This short project involves developing observational skills as a field researcher. Spend some time (in two, distinct 10-minute observation periods) observing social life and taking field notes (you can keep your notes on a mobile device or in a notebook).
This short project involves developing observational skills as a field researcher.
For this purpose, you will:
1) spend some time (in two, distinct 10-minute observation periods) observing social life and taking field notes (you can keep your notes on a mobile device or in a notebook).
2) write up a 1-page analysis of what you have observed using your sociological imagination (if you aren’t sure what this means, refer back to content from the first week of class).
Setting: The Seattle Pike Place Fish Market.
You can gain visual access to this setting between the daily working hours of 7am-5:30pm PST here:
https://www.pikeplacefish.com/about (Links to an external site.)
Scroll down to the bottom of the page, and open the livecam on the left-hand side to begin each 10-minute observation.
You may also visit the market in person to complete these observations.
What you will submit for the assignment
A 3+ page document, consisting of:
At least one full page of field notes for each 10-minute observation (worth 3 points each)
At least one full page of sociological analysis based on your notes (4 points)
Guide for Observing:
Examine the activity and any repeated or ritual behavior with fresh eyes, as if you have never seen a setting like this before. Who is there? What kinds of rules do people seem to follow? What happens if someone appears to break one of these rules? Do you observe people interacting who seem to take on different roles?
Take notes that allow you to “show,” not “tell.” Jot down these details so that your readers can visualize the scene.
Can you observe anything about the gender, race, age, or social-class dynamics at play in this setting?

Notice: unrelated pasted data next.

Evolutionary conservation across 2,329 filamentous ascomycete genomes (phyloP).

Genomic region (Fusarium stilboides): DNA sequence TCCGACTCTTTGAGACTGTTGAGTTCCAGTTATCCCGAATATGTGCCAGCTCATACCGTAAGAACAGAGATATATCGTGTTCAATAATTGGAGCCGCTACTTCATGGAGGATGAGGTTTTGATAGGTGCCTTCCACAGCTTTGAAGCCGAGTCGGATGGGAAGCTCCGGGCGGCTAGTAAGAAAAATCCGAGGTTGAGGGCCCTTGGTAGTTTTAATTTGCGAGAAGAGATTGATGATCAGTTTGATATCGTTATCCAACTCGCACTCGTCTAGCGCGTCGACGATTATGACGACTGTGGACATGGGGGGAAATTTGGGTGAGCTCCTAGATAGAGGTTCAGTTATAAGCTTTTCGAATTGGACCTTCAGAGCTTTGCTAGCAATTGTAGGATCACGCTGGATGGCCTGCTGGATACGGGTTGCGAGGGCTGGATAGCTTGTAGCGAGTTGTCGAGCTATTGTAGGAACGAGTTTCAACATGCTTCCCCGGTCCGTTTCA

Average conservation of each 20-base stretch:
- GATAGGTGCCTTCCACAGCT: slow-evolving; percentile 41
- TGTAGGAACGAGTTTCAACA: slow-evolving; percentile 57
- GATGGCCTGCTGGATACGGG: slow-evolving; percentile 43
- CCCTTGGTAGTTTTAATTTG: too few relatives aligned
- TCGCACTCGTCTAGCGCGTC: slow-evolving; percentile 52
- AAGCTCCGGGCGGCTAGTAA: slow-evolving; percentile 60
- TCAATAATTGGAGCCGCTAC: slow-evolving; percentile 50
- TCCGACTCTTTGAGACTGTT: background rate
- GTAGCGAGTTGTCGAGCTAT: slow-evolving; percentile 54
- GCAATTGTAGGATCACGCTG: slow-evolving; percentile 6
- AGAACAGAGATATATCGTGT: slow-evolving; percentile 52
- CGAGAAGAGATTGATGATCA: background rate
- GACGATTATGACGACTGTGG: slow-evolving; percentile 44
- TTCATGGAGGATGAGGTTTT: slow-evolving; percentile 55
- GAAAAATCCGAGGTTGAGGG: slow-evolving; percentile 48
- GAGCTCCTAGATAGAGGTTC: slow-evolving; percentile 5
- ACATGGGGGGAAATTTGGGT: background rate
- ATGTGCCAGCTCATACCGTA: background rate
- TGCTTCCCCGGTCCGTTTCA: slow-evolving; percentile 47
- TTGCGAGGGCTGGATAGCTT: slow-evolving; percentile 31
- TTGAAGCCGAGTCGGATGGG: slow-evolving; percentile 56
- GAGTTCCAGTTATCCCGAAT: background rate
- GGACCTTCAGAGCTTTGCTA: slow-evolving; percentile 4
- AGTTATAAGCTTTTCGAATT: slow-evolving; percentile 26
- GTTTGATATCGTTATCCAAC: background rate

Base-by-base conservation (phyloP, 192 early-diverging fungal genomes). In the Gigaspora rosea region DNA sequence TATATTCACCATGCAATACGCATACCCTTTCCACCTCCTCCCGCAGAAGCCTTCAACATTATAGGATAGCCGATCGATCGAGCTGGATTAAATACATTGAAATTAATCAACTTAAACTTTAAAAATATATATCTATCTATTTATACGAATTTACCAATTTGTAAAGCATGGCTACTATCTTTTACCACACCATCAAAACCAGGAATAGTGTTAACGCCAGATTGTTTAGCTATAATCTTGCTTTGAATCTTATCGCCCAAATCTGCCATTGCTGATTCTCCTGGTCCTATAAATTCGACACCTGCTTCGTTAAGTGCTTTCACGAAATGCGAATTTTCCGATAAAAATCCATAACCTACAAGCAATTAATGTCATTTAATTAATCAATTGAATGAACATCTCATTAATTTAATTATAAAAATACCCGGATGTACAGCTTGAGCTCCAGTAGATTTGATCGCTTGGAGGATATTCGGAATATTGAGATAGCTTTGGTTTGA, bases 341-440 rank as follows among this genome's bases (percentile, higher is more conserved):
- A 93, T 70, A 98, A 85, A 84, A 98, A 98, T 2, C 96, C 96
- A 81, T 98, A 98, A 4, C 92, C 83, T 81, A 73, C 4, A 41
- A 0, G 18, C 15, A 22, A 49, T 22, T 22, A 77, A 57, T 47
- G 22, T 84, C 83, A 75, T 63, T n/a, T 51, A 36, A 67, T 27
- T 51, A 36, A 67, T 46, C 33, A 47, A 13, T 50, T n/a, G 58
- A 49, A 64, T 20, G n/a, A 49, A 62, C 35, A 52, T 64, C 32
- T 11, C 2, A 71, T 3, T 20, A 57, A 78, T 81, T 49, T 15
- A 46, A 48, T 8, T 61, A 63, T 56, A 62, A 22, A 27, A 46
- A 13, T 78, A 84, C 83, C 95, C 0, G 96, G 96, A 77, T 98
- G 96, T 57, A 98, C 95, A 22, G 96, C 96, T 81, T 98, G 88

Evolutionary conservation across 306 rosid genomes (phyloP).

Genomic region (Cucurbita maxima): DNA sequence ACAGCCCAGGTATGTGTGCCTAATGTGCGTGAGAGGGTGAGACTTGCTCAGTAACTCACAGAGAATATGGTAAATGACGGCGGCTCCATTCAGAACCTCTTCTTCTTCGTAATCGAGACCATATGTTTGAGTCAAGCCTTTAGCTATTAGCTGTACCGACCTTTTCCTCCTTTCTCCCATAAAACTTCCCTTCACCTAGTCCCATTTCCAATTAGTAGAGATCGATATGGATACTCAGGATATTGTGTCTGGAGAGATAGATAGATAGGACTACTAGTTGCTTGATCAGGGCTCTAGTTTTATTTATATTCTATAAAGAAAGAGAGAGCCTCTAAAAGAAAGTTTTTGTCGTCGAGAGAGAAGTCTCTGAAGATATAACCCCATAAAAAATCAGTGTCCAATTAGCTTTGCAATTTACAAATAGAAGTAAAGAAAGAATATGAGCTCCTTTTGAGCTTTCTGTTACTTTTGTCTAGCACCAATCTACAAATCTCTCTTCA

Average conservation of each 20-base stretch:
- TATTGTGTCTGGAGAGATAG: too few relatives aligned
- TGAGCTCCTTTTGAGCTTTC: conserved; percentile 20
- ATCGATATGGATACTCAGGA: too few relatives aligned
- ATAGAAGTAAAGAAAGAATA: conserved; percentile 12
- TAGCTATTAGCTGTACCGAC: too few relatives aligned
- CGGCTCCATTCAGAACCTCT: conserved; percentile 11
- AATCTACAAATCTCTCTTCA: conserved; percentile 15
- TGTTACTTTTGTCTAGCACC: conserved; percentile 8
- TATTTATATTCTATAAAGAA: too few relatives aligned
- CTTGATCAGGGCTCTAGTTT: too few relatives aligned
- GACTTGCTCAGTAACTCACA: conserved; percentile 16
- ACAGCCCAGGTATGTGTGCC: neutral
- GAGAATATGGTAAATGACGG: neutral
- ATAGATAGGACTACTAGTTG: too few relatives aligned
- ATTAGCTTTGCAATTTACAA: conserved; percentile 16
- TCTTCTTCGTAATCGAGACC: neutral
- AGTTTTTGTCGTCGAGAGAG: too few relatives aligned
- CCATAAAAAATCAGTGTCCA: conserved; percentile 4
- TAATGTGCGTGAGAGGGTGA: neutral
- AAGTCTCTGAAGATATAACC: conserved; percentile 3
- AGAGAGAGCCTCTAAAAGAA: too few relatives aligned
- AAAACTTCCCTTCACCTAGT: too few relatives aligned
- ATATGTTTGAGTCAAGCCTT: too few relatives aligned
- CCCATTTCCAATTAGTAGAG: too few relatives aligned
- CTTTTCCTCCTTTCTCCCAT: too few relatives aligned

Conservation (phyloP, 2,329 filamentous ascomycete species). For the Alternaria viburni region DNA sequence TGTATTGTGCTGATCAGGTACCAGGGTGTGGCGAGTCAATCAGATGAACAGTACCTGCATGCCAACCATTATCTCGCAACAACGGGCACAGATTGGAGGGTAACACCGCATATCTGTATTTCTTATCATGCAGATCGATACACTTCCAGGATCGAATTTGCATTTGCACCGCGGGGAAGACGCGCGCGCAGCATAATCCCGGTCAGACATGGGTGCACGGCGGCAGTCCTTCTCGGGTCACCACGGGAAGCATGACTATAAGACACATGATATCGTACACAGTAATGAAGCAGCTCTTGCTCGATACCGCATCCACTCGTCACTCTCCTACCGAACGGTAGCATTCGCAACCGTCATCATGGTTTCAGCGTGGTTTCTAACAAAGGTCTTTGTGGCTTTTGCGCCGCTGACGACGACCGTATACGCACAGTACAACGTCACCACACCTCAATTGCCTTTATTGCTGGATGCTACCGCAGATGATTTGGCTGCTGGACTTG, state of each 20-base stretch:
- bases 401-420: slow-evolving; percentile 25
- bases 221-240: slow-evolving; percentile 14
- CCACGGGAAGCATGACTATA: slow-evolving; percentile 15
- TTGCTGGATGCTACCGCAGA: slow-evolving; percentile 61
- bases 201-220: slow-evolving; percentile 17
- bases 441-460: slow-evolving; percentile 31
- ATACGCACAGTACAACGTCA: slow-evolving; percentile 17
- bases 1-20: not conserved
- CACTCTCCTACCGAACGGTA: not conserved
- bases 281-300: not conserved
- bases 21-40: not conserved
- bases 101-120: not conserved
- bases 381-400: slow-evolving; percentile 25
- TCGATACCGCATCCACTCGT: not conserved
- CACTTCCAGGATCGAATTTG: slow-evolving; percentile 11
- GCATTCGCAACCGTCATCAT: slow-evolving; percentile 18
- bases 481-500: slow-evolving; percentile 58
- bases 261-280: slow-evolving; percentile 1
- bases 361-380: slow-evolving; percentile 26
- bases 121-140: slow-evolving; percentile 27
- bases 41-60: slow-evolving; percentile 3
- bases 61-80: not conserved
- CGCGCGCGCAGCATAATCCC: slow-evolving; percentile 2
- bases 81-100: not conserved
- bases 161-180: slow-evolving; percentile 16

How does this exercise affect you? Does taking notes make you feel different than you think you would if you were just “there?”
Guide for Analysis:
First paragraph: Give a 3-5 sentence summary of what you observed.
Additional paragraphs : What general themes or pattern(s) did you observe? Provide specific examples from your reported field notes that illustrate these.
Final paragraph: What strengths or weaknesses did you perceive with visual ethnography as your research method? What questions would you have wanted to ask people if you were interviewing them about the setting or what you were observing?
Do you have what it takes to be a field researcher? Many people think that all you need is a good eye and the ability to take good notes. While those skills are certainly important, there is much more to being successful in this career. In order to develop observational skills, you must first understand what they are and why they are important. In this blog post, we will discuss the definition of observational skills and how they can help you in your field research career!
Observational skills are the ability to take note of important details in your surroundings. This includes both visual and auditory cues. As a field researcher, it is important to be able to observe your subjects in order to collect accurate data. Often times, you will only have one chance to observe a particular event or behavior. Therefore, it is critical that you are able to take note of as many details as possible.
There are several ways that you can improve your observational skills. First, try to practice observing different people and events in your everyday life. Pay attention to the small details that others might miss. For example, notice the way someone holds their body when they are talking or the expressions on their face. Also, try to practice taking notes quickly and accurately. The more you practice, the better you will become at observing and recording important information.
Another way to improve your observational skills is to attend training workshops or seminars. These can be very helpful in teaching you how to properly observe people and events. Often times, they will also provide tips on how to take better notes. If you are serious about becoming a successful field researcher, then attending one of these workshops is a great investment!
Finally, don’t forget that practice makes perfect. The more you observe people and events, the better your observational skills will become. So get out there and start practicing! With a little effort, you can develop the observational skills that you need to succeed in this field.